What’s Tradition Anymore?

My morning radio station has been asking listeners to call in and let them know what kind of wedding they had and why. Was it a big wedding? A small wedding? In a church? On a beach? Why did you do what you did, and if you could do it all over again, what would you do differently? All kinds of crazy listeners called in. I think they probably aired the most outrageous.

“Yep, I had my baby at 17 and as soon as we could, we got married by Justice of the Peace. My daughter’s wedding will be big, since I didn’t get that,” one woman called in. Another caller was a guy who said that he got married in 15 minutes by the Justice of the Peace and then had lunch at McDonalds. Wow, I have no words for that one. Another girl called in and said planning was so stressful, she and her fiancé eloped. Another girl got married on the beach with 64 of her closest family and friends. She said it was three weeks of the most fantastic vacationing. Three days of these callers, all different, yet all the same. There was a major key missing with them all.

Megan and Aunt Pam

My niece Megan was so excited on my wedding day.

Not a single listener mentioned tradition. If you look at the history of weddings, they were rooted deep in faith and religion. Being married in a church, under God and witnessed by all those who love you is an important part of the marriage ceremony. If you’re from Pittsburgh, the city has all kinds of ethnical backgrounds, including Italians, Hungarians, Slovaks, Germans, Irish and Polish, among others in the wonderful melting pot of the 19th and 20th centuries — you’re familiar with tradition. The city celebrates St. Patrick’s Day with the second largest parade in the country. Pittsburgh is also home to Polish Hill, Little Italy, Troy Hill, Deutschtown and celebrations are held throughout the year, such as Oktoberfest, Little Italy Days, numerous religious parish festivals and so many more. And all these wonderful ethnicities celebrate the sacrament of marriage in all its grandeur through their religion.

My Mom and Dad’s wedding was held at St. Mary’s Catholic Church in Beaver Falls, PA. Sadly, it’s no longer there. It was a magnificent church and a beautiful setting for the ceremony. I will sit and watch the 7 mm film, now translated to DVD, sometimes with my Mom. We try to identify as many relatives and friends as we can. I’m so sentimental and I cherish this video, knowing I’m lucky to have it. It’s such a period piece as well — from the 60’s — with the wonderful chic summer dresses the women wore to the shined up black sedans of the time. That was 51 years ago and it speaks of the same traditions I had at my own wedding just 13 years ago.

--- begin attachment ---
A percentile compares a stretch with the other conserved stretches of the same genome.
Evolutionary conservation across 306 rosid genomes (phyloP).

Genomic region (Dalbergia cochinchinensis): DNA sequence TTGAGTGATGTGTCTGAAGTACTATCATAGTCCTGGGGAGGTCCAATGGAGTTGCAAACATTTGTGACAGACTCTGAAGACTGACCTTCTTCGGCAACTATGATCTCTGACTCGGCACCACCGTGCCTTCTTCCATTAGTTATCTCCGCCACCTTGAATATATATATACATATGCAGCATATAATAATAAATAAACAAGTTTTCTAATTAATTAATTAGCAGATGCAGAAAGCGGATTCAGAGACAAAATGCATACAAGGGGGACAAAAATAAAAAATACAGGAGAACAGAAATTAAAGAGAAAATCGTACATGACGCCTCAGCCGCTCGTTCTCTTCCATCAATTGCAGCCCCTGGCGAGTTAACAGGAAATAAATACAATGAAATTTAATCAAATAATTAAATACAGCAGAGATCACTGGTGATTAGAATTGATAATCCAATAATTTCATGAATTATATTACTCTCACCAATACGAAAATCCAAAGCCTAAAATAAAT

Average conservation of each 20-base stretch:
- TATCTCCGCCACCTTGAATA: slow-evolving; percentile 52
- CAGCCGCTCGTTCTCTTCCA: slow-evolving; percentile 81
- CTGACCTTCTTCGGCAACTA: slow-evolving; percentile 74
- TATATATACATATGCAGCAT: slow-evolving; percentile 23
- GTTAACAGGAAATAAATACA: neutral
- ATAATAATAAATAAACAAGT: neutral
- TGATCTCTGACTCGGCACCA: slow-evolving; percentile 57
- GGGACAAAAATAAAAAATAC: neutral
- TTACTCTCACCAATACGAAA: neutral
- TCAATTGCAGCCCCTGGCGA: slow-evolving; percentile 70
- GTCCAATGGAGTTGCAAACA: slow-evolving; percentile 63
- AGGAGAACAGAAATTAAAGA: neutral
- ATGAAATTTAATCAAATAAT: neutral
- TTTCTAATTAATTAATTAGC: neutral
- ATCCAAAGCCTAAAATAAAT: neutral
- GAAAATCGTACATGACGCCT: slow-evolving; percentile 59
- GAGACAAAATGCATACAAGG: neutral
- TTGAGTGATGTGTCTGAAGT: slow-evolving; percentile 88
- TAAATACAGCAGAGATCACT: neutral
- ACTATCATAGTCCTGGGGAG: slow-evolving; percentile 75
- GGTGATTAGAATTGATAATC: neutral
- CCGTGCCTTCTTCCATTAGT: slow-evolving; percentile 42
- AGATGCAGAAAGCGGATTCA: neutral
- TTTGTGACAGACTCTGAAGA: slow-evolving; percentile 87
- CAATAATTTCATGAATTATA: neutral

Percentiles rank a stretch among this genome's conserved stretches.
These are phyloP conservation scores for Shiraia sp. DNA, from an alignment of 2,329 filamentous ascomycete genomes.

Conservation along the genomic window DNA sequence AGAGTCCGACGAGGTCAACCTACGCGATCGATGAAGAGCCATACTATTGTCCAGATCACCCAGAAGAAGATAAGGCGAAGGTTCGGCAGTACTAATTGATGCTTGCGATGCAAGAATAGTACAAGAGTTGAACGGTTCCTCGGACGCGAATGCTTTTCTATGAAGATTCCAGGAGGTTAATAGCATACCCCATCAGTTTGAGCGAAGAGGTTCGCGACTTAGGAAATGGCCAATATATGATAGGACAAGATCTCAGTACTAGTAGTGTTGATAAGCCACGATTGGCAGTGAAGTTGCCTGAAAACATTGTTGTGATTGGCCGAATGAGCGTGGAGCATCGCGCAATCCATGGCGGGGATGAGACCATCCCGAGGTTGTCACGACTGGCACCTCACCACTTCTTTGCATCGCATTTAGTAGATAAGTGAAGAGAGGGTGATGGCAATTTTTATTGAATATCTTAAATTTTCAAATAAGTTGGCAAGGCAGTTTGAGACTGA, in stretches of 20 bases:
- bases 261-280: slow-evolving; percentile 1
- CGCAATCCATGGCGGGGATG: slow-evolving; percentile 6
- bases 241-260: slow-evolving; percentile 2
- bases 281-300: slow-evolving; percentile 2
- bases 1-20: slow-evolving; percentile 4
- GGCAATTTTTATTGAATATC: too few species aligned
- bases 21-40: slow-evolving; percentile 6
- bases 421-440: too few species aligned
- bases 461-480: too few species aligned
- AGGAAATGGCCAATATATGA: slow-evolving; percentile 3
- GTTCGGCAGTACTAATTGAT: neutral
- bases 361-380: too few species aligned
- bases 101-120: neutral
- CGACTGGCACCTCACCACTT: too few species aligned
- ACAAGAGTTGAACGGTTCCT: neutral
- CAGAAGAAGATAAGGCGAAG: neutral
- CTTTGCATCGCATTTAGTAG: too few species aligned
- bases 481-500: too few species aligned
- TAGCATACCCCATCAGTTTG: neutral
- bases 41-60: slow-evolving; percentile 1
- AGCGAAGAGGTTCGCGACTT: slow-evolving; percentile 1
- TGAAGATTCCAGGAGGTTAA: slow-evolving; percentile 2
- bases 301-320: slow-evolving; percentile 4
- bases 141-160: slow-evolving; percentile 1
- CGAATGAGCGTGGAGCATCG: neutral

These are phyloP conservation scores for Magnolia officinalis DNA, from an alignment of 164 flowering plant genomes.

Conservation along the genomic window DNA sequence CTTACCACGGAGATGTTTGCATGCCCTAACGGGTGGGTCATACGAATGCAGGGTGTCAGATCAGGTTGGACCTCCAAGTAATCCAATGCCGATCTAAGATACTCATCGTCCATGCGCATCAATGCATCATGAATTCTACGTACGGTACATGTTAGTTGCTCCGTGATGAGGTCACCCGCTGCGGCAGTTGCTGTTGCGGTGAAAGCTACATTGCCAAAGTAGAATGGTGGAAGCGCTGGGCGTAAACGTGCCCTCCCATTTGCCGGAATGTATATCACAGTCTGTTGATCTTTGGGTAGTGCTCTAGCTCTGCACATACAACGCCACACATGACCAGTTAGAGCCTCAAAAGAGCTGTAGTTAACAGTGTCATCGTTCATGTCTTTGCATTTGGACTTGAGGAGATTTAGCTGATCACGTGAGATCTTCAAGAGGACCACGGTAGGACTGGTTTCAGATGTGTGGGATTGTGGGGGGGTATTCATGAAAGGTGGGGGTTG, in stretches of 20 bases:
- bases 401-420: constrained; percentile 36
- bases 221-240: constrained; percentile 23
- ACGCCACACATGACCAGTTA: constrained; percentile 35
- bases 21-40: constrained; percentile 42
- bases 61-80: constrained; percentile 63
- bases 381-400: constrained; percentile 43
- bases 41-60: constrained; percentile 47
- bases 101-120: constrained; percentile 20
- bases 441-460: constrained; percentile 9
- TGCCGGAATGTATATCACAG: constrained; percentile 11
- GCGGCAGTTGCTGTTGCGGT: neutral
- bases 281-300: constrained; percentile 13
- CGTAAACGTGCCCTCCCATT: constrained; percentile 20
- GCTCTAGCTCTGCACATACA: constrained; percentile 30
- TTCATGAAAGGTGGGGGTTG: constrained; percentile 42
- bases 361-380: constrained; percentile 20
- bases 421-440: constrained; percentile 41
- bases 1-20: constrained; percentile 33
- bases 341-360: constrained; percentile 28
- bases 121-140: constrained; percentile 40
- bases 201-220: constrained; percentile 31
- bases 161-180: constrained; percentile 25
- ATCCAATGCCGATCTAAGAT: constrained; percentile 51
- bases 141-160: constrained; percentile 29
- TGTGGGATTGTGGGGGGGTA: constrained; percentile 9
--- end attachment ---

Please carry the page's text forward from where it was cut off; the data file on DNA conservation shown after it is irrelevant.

It’s sad to me that this tradition is no longer important to many people. Well, why would it be? Attending mass on Sundays is rarely practiced. We miss mass from time to time, but we always go the next week. My Catholic faith was always an important part of my life growing up. It reinforced our values and made us think about what we can improve in ourselves. It shows me the way every day and leads me in this life. Many people are leaving their religions to go to churches that are more secular. We are losing the traditions, so now weddings are quick and cheap, or crazy outrageous. Spending $10,000 on a wedding gown is almost as much as our whole wedding cost! It’s just ridiculous, materialistic and consumerism at its best. One show I watched on television had the mother of the bride replace all the carpeting in the reception hall, because “it didn’t match their colors and the style was sub-par to them.” Who are these people?

I do have an open mind, and try not to judge. I know people’s dreams are not the same as mine — one of my close friends was married on the beach in Aruba, and it was beautiful and a wonderful week of celebration. Other friends were married in Las Vegas with close friends and family. All true believers and faithful Christians. But, I am elated when I receive a wedding invitation to a Catholic ceremony in a Catholic church with a full Catholic mass. I am impressed when I hear about someone else’s wedding in the church — of any religion. I’m even more impressed when an employee tells me a story about going to mass twice at St. Paul’s Cathedral, because she and her husband had the time wrong, so they had to go back later. That’s dedication. And yes, it’s extra credit with me if all these are important to you too — that’s just who I am.

I believe in tradition and sacred vows! So for me, if I were to call in the radio station, I would tell them that my wedding had just under 200 guests. And the church was the center of our day, follow up with a giant celebration at the Holiday Inn. It wasn’t overly elaborate by any means. We made sure we spent money where it was most important — like making the church beautiful with lovely floral arrangements. Our reception had all the traditional elements — from the Pittsburgh cookie table to the money dance. I imagined that day my whole life and listened to all the wedding stories from my relatives. They say every little girl dreams about her wedding, and my dreams were rooted in the faith passed down to me — with little nuggets and sentimental gifts that I carried with me. But I am guessing the radio station would find my story mundane. What’s tradition anymore?

So as Tom and I celebrate our 13th wedding anniversary this week, I’m going to pray that people find their way in this life through faith. And the key to that faith can be found in all those fantastic stories that our great grandparents, grandparents, parents and relatives tell us about the traditions in their lives. When you realize those traditions, you may just find a little faith along the way.

Always  B E L I E V E !

Let me know your thoughts!